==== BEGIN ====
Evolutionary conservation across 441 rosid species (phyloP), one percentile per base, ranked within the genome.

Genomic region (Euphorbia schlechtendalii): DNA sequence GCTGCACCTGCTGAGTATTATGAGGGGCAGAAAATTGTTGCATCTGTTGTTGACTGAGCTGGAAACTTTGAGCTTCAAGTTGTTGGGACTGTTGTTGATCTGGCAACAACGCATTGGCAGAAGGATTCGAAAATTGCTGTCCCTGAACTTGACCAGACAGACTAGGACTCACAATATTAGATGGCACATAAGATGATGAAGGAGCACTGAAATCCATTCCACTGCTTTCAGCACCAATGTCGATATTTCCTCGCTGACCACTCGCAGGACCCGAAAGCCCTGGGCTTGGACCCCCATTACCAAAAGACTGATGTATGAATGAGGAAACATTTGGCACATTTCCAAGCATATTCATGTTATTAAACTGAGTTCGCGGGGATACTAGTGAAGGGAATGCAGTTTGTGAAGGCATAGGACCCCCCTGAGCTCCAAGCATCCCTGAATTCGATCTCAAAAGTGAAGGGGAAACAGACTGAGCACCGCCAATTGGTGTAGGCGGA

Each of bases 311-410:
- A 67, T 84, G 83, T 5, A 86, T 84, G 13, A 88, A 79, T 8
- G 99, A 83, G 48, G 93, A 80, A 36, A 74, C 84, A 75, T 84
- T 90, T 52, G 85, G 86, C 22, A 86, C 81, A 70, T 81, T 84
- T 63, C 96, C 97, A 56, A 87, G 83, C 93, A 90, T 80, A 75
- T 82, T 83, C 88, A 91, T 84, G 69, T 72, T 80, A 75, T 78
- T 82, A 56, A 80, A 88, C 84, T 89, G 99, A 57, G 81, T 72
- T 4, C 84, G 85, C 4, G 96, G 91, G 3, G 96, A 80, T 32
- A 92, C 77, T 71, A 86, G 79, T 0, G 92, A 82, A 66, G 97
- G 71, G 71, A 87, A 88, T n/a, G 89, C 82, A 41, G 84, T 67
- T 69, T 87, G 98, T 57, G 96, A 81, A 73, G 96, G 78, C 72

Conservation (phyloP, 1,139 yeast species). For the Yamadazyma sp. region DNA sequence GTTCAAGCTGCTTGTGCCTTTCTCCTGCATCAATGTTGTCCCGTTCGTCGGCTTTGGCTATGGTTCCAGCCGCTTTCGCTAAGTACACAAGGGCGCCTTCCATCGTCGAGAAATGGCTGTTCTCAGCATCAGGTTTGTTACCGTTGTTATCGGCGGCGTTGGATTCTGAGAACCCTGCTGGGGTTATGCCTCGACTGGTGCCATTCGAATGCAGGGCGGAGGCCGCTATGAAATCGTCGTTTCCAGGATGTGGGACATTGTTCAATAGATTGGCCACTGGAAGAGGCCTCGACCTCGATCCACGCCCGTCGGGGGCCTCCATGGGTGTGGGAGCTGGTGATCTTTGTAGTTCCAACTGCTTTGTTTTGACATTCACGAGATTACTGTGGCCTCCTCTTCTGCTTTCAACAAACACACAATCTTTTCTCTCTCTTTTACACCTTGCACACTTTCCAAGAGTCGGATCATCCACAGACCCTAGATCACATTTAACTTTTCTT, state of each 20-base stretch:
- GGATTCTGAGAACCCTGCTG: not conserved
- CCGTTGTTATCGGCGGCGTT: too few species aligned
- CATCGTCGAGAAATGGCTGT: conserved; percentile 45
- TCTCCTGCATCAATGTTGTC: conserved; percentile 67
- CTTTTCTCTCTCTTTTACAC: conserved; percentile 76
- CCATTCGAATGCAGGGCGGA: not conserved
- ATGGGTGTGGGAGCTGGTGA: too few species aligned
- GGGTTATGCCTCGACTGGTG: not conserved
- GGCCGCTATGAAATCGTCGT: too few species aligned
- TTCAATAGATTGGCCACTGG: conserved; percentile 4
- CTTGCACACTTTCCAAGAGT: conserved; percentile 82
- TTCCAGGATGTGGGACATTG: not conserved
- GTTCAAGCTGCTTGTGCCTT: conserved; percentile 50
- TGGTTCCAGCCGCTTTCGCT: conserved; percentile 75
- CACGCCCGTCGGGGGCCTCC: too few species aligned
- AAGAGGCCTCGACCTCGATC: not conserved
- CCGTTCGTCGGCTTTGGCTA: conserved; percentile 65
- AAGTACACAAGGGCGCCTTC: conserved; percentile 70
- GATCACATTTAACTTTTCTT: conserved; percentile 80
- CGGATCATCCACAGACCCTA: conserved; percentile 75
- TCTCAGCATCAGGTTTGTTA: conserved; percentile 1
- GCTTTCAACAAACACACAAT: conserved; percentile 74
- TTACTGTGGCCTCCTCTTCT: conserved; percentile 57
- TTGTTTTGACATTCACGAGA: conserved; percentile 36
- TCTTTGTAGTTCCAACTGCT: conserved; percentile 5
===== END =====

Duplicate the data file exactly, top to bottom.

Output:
Evolutionary conservation across 441 rosid species (phyloP), one percentile per base, ranked within the genome.

Genomic region (Euphorbia schlechtendalii): DNA sequence GCTGCACCTGCTGAGTATTATGAGGGGCAGAAAATTGTTGCATCTGTTGTTGACTGAGCTGGAAACTTTGAGCTTCAAGTTGTTGGGACTGTTGTTGATCTGGCAACAACGCATTGGCAGAAGGATTCGAAAATTGCTGTCCCTGAACTTGACCAGACAGACTAGGACTCACAATATTAGATGGCACATAAGATGATGAAGGAGCACTGAAATCCATTCCACTGCTTTCAGCACCAATGTCGATATTTCCTCGCTGACCACTCGCAGGACCCGAAAGCCCTGGGCTTGGACCCCCATTACCAAAAGACTGATGTATGAATGAGGAAACATTTGGCACATTTCCAAGCATATTCATGTTATTAAACTGAGTTCGCGGGGATACTAGTGAAGGGAATGCAGTTTGTGAAGGCATAGGACCCCCCTGAGCTCCAAGCATCCCTGAATTCGATCTCAAAAGTGAAGGGGAAACAGACTGAGCACCGCCAATTGGTGTAGGCGGA

Each of bases 311-410:
- A 67, T 84, G 83, T 5, A 86, T 84, G 13, A 88, A 79, T 8
- G 99, A 83, G 48, G 93, A 80, A 36, A 74, C 84, A 75, T 84
- T 90, T 52, G 85, G 86, C 22, A 86, C 81, A 70, T 81, T 84
- T 63, C 96, C 97, A 56, A 87, G 83, C 93, A 90, T 80, A 75
- T 82, T 83, C 88, A 91, T 84, G 69, T 72, T 80, A 75, T 78
- T 82, A 56, A 80, A 88, C 84, T 89, G 99, A 57, G 81, T 72
- T 4, C 84, G 85, C 4, G 96, G 91, G 3, G 96, A 80, T 32
- A 92, C 77, T 71, A 86, G 79, T 0, G 92, A 82, A 66, G 97
- G 71, G 71, A 87, A 88, T n/a, G 89, C 82, A 41, G 84, T 67
- T 69, T 87, G 98, T 57, G 96, A 81, A 73, G 96, G 78, C 72

Conservation (phyloP, 1,139 yeast species). For the Yamadazyma sp. region DNA sequence GTTCAAGCTGCTTGTGCCTTTCTCCTGCATCAATGTTGTCCCGTTCGTCGGCTTTGGCTATGGTTCCAGCCGCTTTCGCTAAGTACACAAGGGCGCCTTCCATCGTCGAGAAATGGCTGTTCTCAGCATCAGGTTTGTTACCGTTGTTATCGGCGGCGTTGGATTCTGAGAACCCTGCTGGGGTTATGCCTCGACTGGTGCCATTCGAATGCAGGGCGGAGGCCGCTATGAAATCGTCGTTTCCAGGATGTGGGACATTGTTCAATAGATTGGCCACTGGAAGAGGCCTCGACCTCGATCCACGCCCGTCGGGGGCCTCCATGGGTGTGGGAGCTGGTGATCTTTGTAGTTCCAACTGCTTTGTTTTGACATTCACGAGATTACTGTGGCCTCCTCTTCTGCTTTCAACAAACACACAATCTTTTCTCTCTCTTTTACACCTTGCACACTTTCCAAGAGTCGGATCATCCACAGACCCTAGATCACATTTAACTTTTCTT, state of each 20-base stretch:
- GGATTCTGAGAACCCTGCTG: not conserved
- CCGTTGTTATCGGCGGCGTT: too few species aligned
- CATCGTCGAGAAATGGCTGT: conserved; percentile 45
- TCTCCTGCATCAATGTTGTC: conserved; percentile 67
- CTTTTCTCTCTCTTTTACAC: conserved; percentile 76
- CCATTCGAATGCAGGGCGGA: not conserved
- ATGGGTGTGGGAGCTGGTGA: too few species aligned
- GGGTTATGCCTCGACTGGTG: not conserved
- GGCCGCTATGAAATCGTCGT: too few species aligned
- TTCAATAGATTGGCCACTGG: conserved; percentile 4
- CTTGCACACTTTCCAAGAGT: conserved; percentile 82
- TTCCAGGATGTGGGACATTG: not conserved
- GTTCAAGCTGCTTGTGCCTT: conserved; percentile 50
- TGGTTCCAGCCGCTTTCGCT: conserved; percentile 75
- CACGCCCGTCGGGGGCCTCC: too few species aligned
- AAGAGGCCTCGACCTCGATC: not conserved
- CCGTTCGTCGGCTTTGGCTA: conserved; percentile 65
- AAGTACACAAGGGCGCCTTC: conserved; percentile 70
- GATCACATTTAACTTTTCTT: conserved; percentile 80
- CGGATCATCCACAGACCCTA: conserved; percentile 75
- TCTCAGCATCAGGTTTGTTA: conserved; percentile 1
- GCTTTCAACAAACACACAAT: conserved; percentile 74
- TTACTGTGGCCTCCTCTTCT: conserved; percentile 57
- TTGTTTTGACATTCACGAGA: conserved; percentile 36
- TCTTTGTAGTTCCAACTGCT: conserved; percentile 5